But if you release a product that contains the MySQL engine then you're obligated by the licensing agreement to make your source code available under the same licensing terms.

trenatos
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Re: Free software, closed source

Post by trenatos » Thu Jul 11, 2013 3:24 pm

I just got a reply from RunRev to an email I sent.

Here's the portion of the email that is of interest for this discussion:

"You cannot redistribute software that includes closed source libraries with the
open source version of LiveCode. Anything that is part of your application must be
made available under the same GPL license. However you may purchase a commercial
LiveCode to do this, see below.

Since your cold fusion server code forms a part of the LiveCode application, you
would also need to make it available."
Marcus

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Re: Free software, closed source

Post by FourthWorld » Thu Jul 11, 2013 3:31 pm

Are you using LiveCode Server, or the desktop version?
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trenatos
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Re: Free software, closed source

Post by trenatos » Thu Jul 11, 2013 3:50 pm

Desktop, connecting to a non-LC server.

Here's part of my original email to them:

"I'm developing a few programs using sockets that connects to a ColdFusion server running code I've created.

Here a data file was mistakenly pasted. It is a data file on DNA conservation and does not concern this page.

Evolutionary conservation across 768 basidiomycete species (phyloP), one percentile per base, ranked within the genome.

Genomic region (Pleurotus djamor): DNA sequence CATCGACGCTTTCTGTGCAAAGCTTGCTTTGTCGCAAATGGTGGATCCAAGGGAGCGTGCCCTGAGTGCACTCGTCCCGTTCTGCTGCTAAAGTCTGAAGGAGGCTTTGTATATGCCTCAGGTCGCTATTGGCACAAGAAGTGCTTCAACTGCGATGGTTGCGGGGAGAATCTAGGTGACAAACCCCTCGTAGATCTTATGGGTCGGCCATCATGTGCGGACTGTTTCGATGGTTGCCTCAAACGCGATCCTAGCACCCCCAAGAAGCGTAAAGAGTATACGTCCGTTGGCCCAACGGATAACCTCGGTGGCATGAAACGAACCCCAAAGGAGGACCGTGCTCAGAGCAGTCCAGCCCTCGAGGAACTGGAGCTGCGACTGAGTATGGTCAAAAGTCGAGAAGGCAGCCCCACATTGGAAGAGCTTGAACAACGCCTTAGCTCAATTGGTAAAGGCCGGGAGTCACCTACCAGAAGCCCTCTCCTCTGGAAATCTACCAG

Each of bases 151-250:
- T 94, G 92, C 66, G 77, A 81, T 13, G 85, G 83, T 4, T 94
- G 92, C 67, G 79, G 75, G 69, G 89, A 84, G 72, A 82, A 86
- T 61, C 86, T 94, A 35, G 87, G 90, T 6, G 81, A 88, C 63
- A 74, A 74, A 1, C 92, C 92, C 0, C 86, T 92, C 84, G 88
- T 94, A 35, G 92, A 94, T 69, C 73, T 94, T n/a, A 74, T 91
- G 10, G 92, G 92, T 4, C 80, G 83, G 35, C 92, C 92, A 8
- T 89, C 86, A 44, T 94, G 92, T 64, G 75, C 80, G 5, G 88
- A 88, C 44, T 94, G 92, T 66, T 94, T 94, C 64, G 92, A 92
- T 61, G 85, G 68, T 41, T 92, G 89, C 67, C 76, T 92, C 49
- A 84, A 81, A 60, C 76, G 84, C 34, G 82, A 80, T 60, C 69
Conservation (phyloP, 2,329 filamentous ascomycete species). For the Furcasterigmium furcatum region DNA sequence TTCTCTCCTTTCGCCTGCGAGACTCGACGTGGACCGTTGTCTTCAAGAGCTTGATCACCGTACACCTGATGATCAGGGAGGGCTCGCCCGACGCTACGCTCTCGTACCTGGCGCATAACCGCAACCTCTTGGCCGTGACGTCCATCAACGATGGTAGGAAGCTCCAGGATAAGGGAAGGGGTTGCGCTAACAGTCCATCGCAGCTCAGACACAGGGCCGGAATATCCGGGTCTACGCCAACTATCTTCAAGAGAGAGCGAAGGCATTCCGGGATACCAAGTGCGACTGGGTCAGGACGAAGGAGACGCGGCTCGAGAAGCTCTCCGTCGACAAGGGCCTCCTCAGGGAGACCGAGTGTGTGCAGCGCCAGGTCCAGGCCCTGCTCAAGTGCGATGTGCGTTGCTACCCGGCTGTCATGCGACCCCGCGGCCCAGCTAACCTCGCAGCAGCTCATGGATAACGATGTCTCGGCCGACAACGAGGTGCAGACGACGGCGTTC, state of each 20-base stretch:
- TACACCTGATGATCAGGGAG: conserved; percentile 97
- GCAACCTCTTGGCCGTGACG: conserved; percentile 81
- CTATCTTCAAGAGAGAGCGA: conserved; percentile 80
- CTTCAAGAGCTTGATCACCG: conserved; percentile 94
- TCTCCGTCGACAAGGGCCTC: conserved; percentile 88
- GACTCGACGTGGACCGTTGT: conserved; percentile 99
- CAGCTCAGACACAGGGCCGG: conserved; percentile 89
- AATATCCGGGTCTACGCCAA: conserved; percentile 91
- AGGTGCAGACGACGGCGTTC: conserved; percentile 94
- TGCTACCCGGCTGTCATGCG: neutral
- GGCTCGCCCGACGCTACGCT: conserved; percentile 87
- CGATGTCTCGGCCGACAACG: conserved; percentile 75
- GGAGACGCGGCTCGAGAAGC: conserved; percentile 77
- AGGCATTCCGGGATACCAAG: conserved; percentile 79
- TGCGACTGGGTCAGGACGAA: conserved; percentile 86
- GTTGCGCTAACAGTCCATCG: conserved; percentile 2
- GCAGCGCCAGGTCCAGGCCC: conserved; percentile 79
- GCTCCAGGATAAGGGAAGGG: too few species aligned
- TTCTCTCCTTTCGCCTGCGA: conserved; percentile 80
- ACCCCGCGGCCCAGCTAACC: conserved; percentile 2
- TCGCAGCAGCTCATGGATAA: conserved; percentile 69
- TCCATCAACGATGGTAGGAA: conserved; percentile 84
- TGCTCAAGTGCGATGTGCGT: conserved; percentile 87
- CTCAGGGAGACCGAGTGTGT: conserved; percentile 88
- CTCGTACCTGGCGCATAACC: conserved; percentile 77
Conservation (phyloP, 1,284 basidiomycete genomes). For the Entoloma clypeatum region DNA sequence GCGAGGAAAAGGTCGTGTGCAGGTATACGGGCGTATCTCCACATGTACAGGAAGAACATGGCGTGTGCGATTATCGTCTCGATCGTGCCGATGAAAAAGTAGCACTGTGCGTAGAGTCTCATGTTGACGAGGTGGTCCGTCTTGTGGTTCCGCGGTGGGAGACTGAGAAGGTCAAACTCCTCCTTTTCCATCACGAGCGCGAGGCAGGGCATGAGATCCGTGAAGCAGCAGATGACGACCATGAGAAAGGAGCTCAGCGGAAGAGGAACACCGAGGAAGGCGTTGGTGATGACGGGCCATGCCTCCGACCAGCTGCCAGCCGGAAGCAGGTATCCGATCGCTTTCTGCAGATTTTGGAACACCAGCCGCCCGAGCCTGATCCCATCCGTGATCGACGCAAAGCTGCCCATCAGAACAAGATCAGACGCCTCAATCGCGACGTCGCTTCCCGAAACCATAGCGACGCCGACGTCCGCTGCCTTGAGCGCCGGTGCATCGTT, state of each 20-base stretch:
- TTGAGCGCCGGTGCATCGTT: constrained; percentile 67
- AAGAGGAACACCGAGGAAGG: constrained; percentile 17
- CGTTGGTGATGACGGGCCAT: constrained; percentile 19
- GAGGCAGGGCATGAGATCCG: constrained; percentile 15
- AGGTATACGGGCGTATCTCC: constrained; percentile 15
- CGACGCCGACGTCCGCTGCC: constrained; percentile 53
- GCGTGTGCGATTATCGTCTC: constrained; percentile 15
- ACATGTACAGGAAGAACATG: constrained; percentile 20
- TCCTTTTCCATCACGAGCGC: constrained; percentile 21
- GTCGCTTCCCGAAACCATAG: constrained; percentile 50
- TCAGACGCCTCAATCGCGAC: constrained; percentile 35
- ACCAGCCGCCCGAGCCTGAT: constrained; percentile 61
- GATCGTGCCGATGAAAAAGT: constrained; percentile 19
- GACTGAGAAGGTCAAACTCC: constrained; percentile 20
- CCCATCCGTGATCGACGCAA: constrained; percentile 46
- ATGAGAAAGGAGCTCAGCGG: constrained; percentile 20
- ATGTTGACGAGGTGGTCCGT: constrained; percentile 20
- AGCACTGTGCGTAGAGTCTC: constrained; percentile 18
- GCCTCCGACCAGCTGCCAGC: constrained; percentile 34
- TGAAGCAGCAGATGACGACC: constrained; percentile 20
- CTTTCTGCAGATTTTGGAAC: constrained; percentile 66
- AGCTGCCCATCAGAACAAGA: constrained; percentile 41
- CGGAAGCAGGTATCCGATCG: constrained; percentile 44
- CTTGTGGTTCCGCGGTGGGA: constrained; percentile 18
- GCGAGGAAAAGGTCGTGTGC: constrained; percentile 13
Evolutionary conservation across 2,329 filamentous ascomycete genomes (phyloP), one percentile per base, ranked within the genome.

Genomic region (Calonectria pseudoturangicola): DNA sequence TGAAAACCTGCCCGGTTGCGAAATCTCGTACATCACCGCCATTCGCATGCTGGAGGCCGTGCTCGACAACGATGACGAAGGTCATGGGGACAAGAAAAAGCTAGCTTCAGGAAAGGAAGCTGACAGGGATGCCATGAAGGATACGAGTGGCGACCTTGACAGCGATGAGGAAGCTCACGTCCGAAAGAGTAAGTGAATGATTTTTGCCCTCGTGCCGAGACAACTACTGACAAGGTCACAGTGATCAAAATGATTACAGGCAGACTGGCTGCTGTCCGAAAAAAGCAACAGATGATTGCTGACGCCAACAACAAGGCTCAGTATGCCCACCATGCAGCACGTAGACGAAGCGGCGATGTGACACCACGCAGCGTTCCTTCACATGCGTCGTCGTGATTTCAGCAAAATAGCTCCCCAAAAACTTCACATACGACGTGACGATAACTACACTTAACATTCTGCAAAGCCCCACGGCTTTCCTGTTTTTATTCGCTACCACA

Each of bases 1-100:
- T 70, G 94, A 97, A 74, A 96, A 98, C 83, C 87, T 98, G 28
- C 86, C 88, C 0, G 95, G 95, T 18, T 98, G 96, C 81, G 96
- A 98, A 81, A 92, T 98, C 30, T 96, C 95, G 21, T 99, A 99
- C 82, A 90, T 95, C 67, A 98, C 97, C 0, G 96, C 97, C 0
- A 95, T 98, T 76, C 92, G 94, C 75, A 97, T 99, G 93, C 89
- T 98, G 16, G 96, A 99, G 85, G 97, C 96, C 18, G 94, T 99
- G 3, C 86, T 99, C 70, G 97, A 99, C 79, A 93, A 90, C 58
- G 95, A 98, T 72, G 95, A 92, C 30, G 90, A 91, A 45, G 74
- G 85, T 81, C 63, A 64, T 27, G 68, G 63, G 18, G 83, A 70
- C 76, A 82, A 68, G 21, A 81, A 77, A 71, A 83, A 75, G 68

Under the current Community Edition licensing, am I or am I not required to release my ColdFusion code, since it's an integral part of making the LC based software work"
Marcus

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Re: Free software, closed source

Post by FourthWorld » Thu Jul 11, 2013 4:40 pm

It sounds like there may have been some confusion with regard to the client/server components. Normally, the GPL is interpreted as keeping client and server obligations separate, except when the AGPL is used. Kevin's specifically talked about his decision not to use AGPL, and since you're not using the server version it would seem that wouldn't be a consideration anyway.

I'll drop a note to RunRev to see if someone there can step in to clarify.
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Re: Free software, closed source

Post by richmond62 » Thu Jul 11, 2013 8:37 pm

" I seriously do not understand why they would choose to limit software to OSS only, rather than simply *free*"

I would have thought that was pretty obvious: